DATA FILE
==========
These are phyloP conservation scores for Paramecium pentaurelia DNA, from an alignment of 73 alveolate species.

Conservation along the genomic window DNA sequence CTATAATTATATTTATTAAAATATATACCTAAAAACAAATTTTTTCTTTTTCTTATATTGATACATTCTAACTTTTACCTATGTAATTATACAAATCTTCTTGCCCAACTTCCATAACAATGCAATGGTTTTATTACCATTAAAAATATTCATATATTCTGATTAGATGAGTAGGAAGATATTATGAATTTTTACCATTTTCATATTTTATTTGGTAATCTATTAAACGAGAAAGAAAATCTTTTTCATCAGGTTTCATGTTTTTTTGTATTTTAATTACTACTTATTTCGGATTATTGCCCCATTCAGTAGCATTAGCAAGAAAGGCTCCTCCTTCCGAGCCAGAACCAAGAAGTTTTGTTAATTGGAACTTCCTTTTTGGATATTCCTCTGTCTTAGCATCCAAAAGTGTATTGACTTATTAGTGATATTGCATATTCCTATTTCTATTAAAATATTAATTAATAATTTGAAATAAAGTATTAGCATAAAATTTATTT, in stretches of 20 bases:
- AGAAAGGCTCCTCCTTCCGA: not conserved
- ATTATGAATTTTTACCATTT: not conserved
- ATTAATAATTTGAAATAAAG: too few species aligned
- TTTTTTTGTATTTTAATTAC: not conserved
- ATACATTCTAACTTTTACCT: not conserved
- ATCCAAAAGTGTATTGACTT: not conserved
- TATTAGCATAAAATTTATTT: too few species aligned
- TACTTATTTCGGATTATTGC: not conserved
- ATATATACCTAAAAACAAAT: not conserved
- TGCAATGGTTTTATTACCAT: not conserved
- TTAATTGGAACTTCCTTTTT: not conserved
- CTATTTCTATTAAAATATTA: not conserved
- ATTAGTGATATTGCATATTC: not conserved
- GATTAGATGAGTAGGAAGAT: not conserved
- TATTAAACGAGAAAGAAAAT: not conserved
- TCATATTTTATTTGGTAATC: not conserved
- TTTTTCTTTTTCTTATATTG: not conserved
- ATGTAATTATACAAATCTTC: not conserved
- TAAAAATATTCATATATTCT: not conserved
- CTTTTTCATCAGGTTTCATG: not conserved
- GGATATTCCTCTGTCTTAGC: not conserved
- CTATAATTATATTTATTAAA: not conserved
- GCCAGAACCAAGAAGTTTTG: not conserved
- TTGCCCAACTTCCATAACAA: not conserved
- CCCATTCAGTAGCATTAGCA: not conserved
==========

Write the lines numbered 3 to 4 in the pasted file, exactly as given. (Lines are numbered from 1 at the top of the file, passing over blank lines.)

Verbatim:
- AGAAAGGCTCCTCCTTCCGA: not conserved
- ATTATGAATTTTTACCATTT: not conserved